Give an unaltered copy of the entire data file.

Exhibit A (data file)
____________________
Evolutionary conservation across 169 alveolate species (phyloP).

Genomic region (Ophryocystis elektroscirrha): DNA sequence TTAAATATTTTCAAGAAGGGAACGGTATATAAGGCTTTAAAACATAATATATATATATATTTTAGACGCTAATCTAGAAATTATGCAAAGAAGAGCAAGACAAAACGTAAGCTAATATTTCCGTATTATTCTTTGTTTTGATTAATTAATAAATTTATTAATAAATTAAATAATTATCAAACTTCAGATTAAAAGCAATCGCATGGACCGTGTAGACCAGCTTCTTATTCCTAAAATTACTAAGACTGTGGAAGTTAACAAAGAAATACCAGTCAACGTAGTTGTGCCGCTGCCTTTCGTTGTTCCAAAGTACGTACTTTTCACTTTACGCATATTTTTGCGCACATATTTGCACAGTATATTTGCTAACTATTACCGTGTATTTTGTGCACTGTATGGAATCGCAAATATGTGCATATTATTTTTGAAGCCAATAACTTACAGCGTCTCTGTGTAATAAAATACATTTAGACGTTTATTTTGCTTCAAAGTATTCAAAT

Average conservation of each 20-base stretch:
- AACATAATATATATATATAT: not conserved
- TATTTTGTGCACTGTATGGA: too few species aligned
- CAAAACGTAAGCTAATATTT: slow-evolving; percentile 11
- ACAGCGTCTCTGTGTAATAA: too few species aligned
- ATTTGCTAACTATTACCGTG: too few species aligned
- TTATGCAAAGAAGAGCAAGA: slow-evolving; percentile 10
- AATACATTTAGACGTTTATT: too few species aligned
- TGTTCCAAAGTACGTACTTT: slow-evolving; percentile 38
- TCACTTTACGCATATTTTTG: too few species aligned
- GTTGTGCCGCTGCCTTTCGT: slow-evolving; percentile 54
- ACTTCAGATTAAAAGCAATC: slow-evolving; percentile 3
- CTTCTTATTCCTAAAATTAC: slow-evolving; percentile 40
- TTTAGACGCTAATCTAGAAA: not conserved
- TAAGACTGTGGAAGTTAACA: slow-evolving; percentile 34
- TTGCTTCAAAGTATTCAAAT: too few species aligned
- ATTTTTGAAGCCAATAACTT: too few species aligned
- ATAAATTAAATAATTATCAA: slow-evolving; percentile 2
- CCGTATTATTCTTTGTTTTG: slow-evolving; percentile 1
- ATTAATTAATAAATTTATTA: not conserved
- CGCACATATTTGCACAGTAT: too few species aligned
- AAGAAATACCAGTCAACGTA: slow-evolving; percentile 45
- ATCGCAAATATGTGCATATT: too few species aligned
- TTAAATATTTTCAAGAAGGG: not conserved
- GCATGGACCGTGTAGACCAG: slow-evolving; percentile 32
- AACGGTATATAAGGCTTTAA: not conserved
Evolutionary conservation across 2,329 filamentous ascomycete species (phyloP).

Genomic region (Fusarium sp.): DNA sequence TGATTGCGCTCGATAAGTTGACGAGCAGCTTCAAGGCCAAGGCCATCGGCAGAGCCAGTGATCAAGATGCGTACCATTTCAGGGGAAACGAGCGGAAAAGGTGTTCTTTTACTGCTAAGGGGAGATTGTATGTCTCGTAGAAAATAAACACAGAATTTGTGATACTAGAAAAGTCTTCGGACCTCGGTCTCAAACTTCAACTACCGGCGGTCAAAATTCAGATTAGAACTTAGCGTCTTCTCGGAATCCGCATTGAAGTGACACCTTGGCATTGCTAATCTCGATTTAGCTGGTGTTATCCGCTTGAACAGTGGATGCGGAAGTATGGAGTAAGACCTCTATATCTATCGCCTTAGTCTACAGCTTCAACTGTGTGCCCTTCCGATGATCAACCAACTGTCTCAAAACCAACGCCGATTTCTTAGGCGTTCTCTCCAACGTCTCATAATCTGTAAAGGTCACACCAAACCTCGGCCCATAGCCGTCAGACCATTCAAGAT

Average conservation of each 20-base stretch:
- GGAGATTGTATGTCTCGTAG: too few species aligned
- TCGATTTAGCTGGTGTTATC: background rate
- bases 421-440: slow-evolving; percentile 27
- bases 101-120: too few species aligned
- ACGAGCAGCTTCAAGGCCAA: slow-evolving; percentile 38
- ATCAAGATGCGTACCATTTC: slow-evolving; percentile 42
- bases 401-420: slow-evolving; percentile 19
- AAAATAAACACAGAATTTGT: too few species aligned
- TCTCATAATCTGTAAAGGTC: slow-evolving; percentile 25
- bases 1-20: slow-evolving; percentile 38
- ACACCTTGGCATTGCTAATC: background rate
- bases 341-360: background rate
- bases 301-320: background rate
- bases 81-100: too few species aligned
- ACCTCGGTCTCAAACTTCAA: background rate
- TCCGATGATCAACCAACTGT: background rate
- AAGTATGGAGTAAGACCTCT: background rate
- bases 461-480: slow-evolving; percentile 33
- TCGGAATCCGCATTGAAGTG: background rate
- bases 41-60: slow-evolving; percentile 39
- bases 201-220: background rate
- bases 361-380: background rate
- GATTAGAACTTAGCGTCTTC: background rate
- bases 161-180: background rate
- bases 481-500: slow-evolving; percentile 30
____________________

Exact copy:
Evolutionary conservation across 169 alveolate species (phyloP).

Genomic region (Ophryocystis elektroscirrha): DNA sequence TTAAATATTTTCAAGAAGGGAACGGTATATAAGGCTTTAAAACATAATATATATATATATTTTAGACGCTAATCTAGAAATTATGCAAAGAAGAGCAAGACAAAACGTAAGCTAATATTTCCGTATTATTCTTTGTTTTGATTAATTAATAAATTTATTAATAAATTAAATAATTATCAAACTTCAGATTAAAAGCAATCGCATGGACCGTGTAGACCAGCTTCTTATTCCTAAAATTACTAAGACTGTGGAAGTTAACAAAGAAATACCAGTCAACGTAGTTGTGCCGCTGCCTTTCGTTGTTCCAAAGTACGTACTTTTCACTTTACGCATATTTTTGCGCACATATTTGCACAGTATATTTGCTAACTATTACCGTGTATTTTGTGCACTGTATGGAATCGCAAATATGTGCATATTATTTTTGAAGCCAATAACTTACAGCGTCTCTGTGTAATAAAATACATTTAGACGTTTATTTTGCTTCAAAGTATTCAAAT

Average conservation of each 20-base stretch:
- AACATAATATATATATATAT: not conserved
- TATTTTGTGCACTGTATGGA: too few species aligned
- CAAAACGTAAGCTAATATTT: slow-evolving; percentile 11
- ACAGCGTCTCTGTGTAATAA: too few species aligned
- ATTTGCTAACTATTACCGTG: too few species aligned
- TTATGCAAAGAAGAGCAAGA: slow-evolving; percentile 10
- AATACATTTAGACGTTTATT: too few species aligned
- TGTTCCAAAGTACGTACTTT: slow-evolving; percentile 38
- TCACTTTACGCATATTTTTG: too few species aligned
- GTTGTGCCGCTGCCTTTCGT: slow-evolving; percentile 54
- ACTTCAGATTAAAAGCAATC: slow-evolving; percentile 3
- CTTCTTATTCCTAAAATTAC: slow-evolving; percentile 40
- TTTAGACGCTAATCTAGAAA: not conserved
- TAAGACTGTGGAAGTTAACA: slow-evolving; percentile 34
- TTGCTTCAAAGTATTCAAAT: too few species aligned
- ATTTTTGAAGCCAATAACTT: too few species aligned
- ATAAATTAAATAATTATCAA: slow-evolving; percentile 2
- CCGTATTATTCTTTGTTTTG: slow-evolving; percentile 1
- ATTAATTAATAAATTTATTA: not conserved
- CGCACATATTTGCACAGTAT: too few species aligned
- AAGAAATACCAGTCAACGTA: slow-evolving; percentile 45
- ATCGCAAATATGTGCATATT: too few species aligned
- TTAAATATTTTCAAGAAGGG: not conserved
- GCATGGACCGTGTAGACCAG: slow-evolving; percentile 32
- AACGGTATATAAGGCTTTAA: not conserved
Evolutionary conservation across 2,329 filamentous ascomycete species (phyloP).

Genomic region (Fusarium sp.): DNA sequence TGATTGCGCTCGATAAGTTGACGAGCAGCTTCAAGGCCAAGGCCATCGGCAGAGCCAGTGATCAAGATGCGTACCATTTCAGGGGAAACGAGCGGAAAAGGTGTTCTTTTACTGCTAAGGGGAGATTGTATGTCTCGTAGAAAATAAACACAGAATTTGTGATACTAGAAAAGTCTTCGGACCTCGGTCTCAAACTTCAACTACCGGCGGTCAAAATTCAGATTAGAACTTAGCGTCTTCTCGGAATCCGCATTGAAGTGACACCTTGGCATTGCTAATCTCGATTTAGCTGGTGTTATCCGCTTGAACAGTGGATGCGGAAGTATGGAGTAAGACCTCTATATCTATCGCCTTAGTCTACAGCTTCAACTGTGTGCCCTTCCGATGATCAACCAACTGTCTCAAAACCAACGCCGATTTCTTAGGCGTTCTCTCCAACGTCTCATAATCTGTAAAGGTCACACCAAACCTCGGCCCATAGCCGTCAGACCATTCAAGAT

Average conservation of each 20-base stretch:
- GGAGATTGTATGTCTCGTAG: too few species aligned
- TCGATTTAGCTGGTGTTATC: background rate
- bases 421-440: slow-evolving; percentile 27
- bases 101-120: too few species aligned
- ACGAGCAGCTTCAAGGCCAA: slow-evolving; percentile 38
- ATCAAGATGCGTACCATTTC: slow-evolving; percentile 42
- bases 401-420: slow-evolving; percentile 19
- AAAATAAACACAGAATTTGT: too few species aligned
- TCTCATAATCTGTAAAGGTC: slow-evolving; percentile 25
- bases 1-20: slow-evolving; percentile 38
- ACACCTTGGCATTGCTAATC: background rate
- bases 341-360: background rate
- bases 301-320: background rate
- bases 81-100: too few species aligned
- ACCTCGGTCTCAAACTTCAA: background rate
- TCCGATGATCAACCAACTGT: background rate
- AAGTATGGAGTAAGACCTCT: background rate
- bases 461-480: slow-evolving; percentile 33
- TCGGAATCCGCATTGAAGTG: background rate
- bases 41-60: slow-evolving; percentile 39
- bases 201-220: background rate
- bases 361-380: background rate
- GATTAGAACTTAGCGTCTTC: background rate
- bases 161-180: background rate
- bases 481-500: slow-evolving; percentile 30